What is regenerative medicine?
An immune-centric approach to regenerative medicine
Biomaterials, immunity, and regenerative medicine
Regenerative medicine is a promising research area that focuses on restoring and repairing diseased or damaged cells, tissue, or organs. It is a branch of medicine comprising tissue engineering and regenerative strategies, such as generating and using therapeutic stem cells, tissue engineering, and producing artificial organs. This article focuses on current tissue engineering strategies and some of the latest work on immunomodulation as a window into the exciting field of regenerative medicine.
Sometimes our cells, tissues, and organs do not work as they should. A loss of optimal function can occur because of injury or disease. Or it can simply be the result of natural aging. The major goal of regenerative medicine is to develop strategies to repair, regrow or replace damaged or diseased cells, organs, or tissues. The overall aim is to rejuvenate human biomaterials such that proper function is restored.
Tissue engineering and regenerative medicine-based approaches typically involve the use of a combination of scaffolds, cells, and bioactive molecules. Traditional approaches have largely focussed on biomaterials, stem cells, and growth factors, and more recently, there has been a move toward an immune-centric approach in addition to these areas.
The gold standard method in regenerative medicine is autografting (where the patient’s own tissues are used to promote healing). This technique is not without problems, especially, but not exclusively, the rejection of the graft. The problems encountered here have encouraged the search for alternative methods. One avenue is that of our immune system.
There is growing evidence to suggest that active control of the immune system offers a promising therapeutic approach to regeneration. A better understanding of the immune mechanisms at work in tissue regeneration could help us understand how grafts (and biomaterials) are rejected.
We need to know more about the function of immune components in tissue healing to identify potential targets for successful regenerative medical strategy. The immune response to tissue damage is critical to assessing the integrity of the healing process. The mechanisms involved here remain yet complex and mysterious.
The immune response comprises both innate and adaptive immunity. A whole host of molecules play a part. Here we will briefly recap some of the main molecules. First to consider innate immunity and this response is the body’s first line of defense against foreign invaders. Innate immunity comprises macrophages and neutrophils, among other molecules. In addition to engulfing foreign objects, these cells stimulate the inflammatory response. They work to clear away cellular debris, remodel the extracellular matrix (ECM) and synthesize cytokines. The second line of defense is that of adaptive immunity, and here the T-cells play a key role in addition to a whole host of other molecules.
Although the two processes (innate and adaptive immunity) have largely been considered independent, research shows there is much overlap between the two. The major actors involved in the modulation of tissue healing are danger signals (endogenous molecules released in response to stress, including damage-associated molecular patterns or DAMPs), neutrophils, and macrophages.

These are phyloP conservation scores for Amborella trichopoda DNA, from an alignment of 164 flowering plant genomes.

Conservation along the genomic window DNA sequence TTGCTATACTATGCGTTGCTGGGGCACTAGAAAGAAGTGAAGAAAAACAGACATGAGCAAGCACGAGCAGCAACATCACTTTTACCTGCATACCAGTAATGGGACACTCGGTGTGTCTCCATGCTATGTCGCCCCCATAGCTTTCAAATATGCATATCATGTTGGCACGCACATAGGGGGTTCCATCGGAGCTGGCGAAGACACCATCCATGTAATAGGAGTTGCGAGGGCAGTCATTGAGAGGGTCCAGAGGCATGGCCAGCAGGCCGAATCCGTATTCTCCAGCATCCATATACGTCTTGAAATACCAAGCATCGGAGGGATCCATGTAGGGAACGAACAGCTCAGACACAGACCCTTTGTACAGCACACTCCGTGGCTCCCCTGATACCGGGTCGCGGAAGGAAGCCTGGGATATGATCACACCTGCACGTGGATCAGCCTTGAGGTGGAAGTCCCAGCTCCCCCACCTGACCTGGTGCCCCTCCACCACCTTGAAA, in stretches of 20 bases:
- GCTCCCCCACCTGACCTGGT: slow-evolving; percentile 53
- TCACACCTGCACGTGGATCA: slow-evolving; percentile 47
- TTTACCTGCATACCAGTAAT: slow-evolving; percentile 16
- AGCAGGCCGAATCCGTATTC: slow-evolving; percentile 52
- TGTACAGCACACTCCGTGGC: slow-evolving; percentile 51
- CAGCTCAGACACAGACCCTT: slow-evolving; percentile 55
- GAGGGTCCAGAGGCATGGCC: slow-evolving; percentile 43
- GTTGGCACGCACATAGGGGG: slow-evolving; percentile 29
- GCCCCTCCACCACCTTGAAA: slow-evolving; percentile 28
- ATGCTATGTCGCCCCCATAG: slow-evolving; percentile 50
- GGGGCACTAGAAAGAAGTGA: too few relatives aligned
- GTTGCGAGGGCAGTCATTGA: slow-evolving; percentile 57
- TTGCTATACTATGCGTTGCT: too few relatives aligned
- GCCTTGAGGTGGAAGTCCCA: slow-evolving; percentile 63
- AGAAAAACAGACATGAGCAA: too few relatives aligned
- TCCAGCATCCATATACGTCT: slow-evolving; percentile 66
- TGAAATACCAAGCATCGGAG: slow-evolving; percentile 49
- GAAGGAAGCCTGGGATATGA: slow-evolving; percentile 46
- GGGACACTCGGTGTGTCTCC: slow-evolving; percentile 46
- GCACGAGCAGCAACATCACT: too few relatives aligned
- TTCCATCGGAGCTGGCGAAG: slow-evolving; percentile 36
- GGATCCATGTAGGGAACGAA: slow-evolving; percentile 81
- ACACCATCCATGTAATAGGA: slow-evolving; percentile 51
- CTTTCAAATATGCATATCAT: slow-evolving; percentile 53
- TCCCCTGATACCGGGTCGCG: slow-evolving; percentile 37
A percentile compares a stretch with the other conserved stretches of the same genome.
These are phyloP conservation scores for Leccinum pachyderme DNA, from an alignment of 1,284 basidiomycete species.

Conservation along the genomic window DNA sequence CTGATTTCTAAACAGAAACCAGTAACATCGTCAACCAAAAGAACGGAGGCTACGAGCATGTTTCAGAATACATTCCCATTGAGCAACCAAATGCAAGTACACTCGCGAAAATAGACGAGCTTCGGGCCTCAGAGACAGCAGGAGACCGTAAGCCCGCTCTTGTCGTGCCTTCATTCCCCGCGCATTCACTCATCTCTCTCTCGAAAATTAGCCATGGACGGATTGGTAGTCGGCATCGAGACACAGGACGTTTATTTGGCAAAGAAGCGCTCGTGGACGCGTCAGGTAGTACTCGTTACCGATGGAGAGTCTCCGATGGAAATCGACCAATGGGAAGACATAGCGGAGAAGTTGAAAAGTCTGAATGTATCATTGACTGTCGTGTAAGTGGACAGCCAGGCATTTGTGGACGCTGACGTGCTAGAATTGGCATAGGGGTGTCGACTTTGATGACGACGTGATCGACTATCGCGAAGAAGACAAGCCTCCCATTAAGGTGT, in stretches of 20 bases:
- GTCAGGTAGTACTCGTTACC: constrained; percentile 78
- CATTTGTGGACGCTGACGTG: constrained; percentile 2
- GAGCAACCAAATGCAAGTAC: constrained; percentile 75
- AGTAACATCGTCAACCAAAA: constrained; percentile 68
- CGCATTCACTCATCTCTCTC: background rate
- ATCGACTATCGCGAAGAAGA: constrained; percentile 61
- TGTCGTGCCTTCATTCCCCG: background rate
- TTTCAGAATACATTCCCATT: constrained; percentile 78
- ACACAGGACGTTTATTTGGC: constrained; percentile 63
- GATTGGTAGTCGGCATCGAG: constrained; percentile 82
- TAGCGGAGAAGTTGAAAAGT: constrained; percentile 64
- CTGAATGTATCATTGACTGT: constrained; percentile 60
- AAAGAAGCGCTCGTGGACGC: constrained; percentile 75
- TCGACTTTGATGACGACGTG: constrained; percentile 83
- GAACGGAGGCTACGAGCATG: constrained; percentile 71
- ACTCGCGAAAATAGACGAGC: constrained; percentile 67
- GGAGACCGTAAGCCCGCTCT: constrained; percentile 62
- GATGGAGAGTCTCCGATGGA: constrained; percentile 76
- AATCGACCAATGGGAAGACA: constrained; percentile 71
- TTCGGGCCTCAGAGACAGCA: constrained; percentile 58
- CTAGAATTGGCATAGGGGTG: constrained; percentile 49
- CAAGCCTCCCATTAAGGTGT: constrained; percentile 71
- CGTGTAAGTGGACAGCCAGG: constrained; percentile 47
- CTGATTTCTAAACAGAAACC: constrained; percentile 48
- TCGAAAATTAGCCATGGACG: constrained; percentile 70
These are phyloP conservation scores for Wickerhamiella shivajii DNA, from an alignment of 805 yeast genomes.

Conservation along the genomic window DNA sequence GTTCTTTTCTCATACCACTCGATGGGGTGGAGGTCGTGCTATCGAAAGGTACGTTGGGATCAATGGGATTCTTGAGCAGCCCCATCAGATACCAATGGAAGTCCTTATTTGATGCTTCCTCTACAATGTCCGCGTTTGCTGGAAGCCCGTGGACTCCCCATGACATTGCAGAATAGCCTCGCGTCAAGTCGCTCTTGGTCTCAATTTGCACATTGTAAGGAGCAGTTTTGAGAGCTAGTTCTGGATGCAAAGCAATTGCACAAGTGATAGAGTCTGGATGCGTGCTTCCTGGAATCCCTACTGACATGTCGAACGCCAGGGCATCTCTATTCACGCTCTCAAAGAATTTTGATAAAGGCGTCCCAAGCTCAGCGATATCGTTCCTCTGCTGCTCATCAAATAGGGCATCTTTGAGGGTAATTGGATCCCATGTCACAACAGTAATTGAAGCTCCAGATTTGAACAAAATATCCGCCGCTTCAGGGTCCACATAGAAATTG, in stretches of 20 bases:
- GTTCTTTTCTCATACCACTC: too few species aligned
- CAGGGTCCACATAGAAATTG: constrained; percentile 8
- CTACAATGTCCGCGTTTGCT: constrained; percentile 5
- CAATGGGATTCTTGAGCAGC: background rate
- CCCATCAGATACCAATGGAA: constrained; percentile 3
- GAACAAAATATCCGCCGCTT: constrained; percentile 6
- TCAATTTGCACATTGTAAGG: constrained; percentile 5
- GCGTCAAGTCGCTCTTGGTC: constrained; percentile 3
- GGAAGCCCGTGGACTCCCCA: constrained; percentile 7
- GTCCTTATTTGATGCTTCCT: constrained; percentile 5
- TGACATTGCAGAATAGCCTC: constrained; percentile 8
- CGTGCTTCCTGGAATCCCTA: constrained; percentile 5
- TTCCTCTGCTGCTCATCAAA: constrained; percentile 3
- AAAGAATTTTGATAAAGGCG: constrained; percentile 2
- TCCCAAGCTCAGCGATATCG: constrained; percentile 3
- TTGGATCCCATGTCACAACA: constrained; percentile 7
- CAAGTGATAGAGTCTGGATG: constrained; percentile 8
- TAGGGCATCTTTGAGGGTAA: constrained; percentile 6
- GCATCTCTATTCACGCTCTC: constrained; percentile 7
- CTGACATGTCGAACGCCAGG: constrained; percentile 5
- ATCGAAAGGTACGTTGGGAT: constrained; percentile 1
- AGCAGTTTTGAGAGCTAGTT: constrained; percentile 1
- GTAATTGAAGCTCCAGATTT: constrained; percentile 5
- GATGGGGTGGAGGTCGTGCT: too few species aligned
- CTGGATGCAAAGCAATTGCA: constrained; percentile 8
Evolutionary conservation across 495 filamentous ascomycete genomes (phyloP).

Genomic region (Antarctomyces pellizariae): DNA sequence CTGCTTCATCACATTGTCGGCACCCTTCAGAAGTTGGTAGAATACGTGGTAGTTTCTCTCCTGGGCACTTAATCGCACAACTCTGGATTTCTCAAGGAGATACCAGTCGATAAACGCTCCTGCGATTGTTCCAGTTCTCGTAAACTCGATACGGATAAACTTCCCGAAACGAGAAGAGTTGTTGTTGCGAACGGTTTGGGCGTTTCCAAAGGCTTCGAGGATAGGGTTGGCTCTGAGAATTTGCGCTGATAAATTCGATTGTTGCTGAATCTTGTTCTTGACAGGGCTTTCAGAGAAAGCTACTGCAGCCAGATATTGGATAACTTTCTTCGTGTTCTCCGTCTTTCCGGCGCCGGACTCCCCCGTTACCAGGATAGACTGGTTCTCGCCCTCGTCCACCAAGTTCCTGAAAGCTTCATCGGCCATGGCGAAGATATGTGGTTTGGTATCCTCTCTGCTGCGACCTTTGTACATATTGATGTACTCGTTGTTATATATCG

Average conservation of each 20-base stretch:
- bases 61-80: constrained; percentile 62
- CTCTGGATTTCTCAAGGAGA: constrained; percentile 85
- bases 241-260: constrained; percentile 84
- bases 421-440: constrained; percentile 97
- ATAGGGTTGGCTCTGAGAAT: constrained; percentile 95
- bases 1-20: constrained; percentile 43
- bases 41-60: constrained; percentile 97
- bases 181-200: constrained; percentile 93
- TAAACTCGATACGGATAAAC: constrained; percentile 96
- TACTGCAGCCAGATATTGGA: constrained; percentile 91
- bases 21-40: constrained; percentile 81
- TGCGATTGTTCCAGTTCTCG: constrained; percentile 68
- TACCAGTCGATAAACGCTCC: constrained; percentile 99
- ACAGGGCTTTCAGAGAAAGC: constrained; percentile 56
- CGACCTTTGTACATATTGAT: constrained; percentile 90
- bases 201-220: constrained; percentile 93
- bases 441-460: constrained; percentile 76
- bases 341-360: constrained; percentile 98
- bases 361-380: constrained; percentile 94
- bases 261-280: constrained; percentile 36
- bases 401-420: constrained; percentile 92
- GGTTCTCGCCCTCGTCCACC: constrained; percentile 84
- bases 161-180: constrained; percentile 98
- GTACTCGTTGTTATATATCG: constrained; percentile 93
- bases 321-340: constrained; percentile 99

Recently remarkable strides have been made in understanding the cellular and molecular mechanisms of tissue healing. These range on a spectrum between incomplete healing and repair. Here we will consider two current strategies at the forefront of investigation into immunomodulation in regenerative medicine: biomaterials and scaffolds.
Biomaterials, such as metals, ceramics, polymers, and composites, are foreign objects to the human body, and so, like autografting, pose a risk of rejection. This may be heightened when such materials are put to work independently, as in the case of metallic implants.
An alternative approach to this is the delivery of biomaterials via immune components acting as immunomodulators. The response may be positive or negative (i.e., pro- or anti-inflammatory). This works in accordance with the physicochemical properties of the biomaterial pertaining to the following criteria: (1) form (solid, hydrogel, or micro/nano particles), (2) level of crosslinking and degradability, (3) hydrophobicity, (4) topography, (5) nature (natural or synthetic).
Another strategy for immune modulation is that of the decellularized ECM. Using excised tissues, cells are separated from the ECM to leave a scaffold. The artificially rendered structure is influential upon cellular processes and can function to create pro-regenerative conditions.
In this area of research, bioengineered livers using decellularized scaffolds have been studied. Here the biophysical properties of scaffolds have been modulated through crosslinking with nano-graphene oxide. This has been shown to be successful in enhancing the therapeutic capacity of the liver. This new technique is a promising alternative to organ donation.
Last Updated: May 1, 2023
I’m currently working as a post-doctoral fellow in the History of Science at the Leeds and Humanities Research Institute (LAHRI), at the University of Leeds. Broadly speaking my research area falls within the remit of the history of biology and history of technology in the twentieth century. More specifically I have specialist knowledge in the areas of electron microscopy and cellular and molecular biology, women in science and visual culture.
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